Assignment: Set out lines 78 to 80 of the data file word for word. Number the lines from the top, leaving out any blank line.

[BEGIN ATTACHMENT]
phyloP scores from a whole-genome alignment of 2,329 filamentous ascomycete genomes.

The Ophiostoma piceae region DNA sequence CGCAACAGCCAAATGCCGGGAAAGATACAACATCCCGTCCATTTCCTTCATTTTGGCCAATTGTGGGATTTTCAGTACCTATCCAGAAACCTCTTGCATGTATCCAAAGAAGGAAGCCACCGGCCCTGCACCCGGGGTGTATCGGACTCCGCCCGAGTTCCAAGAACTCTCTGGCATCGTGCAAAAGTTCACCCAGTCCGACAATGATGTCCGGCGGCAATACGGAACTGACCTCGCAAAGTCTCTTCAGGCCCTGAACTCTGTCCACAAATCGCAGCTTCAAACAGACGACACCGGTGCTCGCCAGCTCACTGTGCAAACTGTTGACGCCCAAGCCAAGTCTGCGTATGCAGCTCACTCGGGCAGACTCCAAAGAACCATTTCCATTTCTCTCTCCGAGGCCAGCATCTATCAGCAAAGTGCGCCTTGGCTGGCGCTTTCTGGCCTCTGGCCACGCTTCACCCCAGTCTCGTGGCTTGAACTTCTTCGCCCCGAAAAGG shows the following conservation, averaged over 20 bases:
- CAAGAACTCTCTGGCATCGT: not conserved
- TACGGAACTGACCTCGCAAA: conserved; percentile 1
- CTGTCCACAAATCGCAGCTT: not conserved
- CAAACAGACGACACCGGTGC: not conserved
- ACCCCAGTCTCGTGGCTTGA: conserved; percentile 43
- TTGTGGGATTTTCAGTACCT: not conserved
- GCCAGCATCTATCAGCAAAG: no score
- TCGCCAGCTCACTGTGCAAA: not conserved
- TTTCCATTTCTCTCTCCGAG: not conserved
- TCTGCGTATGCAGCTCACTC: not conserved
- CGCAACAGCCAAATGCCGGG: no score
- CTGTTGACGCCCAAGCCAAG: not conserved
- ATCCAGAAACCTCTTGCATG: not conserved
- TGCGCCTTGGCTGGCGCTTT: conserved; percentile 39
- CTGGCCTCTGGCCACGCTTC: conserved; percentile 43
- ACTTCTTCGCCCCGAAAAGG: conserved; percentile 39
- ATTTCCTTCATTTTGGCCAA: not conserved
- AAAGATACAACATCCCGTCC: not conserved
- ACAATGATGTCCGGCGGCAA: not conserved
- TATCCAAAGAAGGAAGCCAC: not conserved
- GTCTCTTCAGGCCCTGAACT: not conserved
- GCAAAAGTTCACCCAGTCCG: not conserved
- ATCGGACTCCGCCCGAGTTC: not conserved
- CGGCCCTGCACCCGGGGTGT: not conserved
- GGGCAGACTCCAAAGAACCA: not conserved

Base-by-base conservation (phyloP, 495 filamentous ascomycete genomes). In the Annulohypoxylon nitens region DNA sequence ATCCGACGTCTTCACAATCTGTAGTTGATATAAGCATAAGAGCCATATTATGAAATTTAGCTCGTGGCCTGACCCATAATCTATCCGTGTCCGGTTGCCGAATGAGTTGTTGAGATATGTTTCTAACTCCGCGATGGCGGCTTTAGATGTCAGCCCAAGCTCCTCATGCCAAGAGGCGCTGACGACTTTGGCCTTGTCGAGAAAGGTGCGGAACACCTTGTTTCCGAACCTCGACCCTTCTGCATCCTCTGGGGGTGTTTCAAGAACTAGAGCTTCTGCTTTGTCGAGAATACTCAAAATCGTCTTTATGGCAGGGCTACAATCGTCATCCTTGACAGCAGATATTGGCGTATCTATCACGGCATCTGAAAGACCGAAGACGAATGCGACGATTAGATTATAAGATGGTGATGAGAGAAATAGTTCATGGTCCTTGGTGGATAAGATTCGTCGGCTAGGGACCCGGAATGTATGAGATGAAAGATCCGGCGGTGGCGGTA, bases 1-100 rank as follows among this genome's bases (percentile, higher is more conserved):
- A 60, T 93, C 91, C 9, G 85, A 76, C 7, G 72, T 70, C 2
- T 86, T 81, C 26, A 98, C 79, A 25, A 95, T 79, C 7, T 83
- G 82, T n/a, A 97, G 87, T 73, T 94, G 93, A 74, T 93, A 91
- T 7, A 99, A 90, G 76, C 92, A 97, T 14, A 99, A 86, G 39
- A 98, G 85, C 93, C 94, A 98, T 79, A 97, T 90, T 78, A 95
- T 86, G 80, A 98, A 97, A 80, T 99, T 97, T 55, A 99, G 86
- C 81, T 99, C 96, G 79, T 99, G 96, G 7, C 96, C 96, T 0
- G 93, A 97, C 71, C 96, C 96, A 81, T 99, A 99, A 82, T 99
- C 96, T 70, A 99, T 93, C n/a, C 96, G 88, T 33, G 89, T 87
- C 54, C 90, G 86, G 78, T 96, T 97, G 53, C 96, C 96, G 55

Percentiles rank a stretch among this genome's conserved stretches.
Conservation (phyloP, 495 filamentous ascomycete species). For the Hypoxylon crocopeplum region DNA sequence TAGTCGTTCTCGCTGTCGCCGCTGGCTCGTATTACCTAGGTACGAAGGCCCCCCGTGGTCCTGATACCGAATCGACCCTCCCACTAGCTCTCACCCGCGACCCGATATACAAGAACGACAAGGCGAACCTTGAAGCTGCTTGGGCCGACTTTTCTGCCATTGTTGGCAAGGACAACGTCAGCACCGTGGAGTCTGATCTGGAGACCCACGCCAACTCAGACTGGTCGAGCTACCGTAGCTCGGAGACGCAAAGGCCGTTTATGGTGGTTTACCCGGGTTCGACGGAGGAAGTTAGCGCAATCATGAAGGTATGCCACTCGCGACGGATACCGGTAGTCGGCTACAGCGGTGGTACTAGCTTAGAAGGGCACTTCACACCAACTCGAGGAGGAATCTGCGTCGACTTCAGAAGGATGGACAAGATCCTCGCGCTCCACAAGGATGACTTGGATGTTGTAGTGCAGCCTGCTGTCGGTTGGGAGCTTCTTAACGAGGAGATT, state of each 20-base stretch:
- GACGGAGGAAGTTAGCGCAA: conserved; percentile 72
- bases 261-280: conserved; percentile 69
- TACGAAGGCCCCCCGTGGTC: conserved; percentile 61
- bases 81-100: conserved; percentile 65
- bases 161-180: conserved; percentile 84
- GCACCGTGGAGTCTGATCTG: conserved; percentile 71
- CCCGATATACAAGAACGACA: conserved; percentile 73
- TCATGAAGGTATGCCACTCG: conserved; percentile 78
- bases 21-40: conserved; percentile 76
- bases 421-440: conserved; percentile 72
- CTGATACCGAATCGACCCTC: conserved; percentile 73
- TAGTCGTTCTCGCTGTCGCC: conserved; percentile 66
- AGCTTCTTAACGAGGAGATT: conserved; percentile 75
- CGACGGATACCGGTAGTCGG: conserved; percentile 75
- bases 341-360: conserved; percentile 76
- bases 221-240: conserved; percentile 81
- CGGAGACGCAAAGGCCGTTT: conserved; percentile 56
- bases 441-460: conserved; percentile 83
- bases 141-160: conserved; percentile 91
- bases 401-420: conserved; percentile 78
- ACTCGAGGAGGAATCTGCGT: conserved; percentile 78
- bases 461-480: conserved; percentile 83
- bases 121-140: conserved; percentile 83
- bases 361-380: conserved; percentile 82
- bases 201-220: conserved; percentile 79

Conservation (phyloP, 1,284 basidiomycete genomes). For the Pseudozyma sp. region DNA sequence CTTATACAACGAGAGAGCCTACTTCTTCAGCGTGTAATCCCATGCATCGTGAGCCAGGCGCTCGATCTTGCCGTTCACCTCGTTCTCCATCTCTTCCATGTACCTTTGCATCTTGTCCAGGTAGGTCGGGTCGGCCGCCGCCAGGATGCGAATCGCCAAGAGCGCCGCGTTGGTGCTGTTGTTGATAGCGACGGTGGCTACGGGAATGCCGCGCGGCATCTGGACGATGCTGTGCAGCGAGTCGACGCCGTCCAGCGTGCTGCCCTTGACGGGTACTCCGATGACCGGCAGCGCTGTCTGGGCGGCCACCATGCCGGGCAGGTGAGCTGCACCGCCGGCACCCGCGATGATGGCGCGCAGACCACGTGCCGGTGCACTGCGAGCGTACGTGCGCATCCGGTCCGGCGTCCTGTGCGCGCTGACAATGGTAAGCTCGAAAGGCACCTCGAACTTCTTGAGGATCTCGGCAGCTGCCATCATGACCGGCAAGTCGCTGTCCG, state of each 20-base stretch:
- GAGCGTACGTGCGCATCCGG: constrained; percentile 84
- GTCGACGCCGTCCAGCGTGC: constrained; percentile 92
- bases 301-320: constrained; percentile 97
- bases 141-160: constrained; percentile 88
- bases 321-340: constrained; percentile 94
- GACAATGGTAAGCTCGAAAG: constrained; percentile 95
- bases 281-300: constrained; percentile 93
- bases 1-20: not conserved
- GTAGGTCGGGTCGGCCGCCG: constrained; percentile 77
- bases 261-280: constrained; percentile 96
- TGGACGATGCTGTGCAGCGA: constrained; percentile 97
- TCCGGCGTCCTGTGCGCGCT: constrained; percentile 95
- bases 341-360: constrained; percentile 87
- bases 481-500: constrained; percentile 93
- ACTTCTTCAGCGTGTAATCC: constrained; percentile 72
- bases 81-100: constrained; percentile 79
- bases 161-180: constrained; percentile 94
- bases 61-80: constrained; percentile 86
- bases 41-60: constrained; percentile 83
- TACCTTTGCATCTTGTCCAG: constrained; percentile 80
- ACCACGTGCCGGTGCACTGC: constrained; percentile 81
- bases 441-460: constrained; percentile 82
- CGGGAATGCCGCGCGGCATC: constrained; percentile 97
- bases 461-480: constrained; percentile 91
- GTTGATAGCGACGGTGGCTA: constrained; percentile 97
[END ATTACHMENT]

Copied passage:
- TCCGGCGTCCTGTGCGCGCT: constrained; percentile 95
- bases 341-360: constrained; percentile 87
- bases 481-500: constrained; percentile 93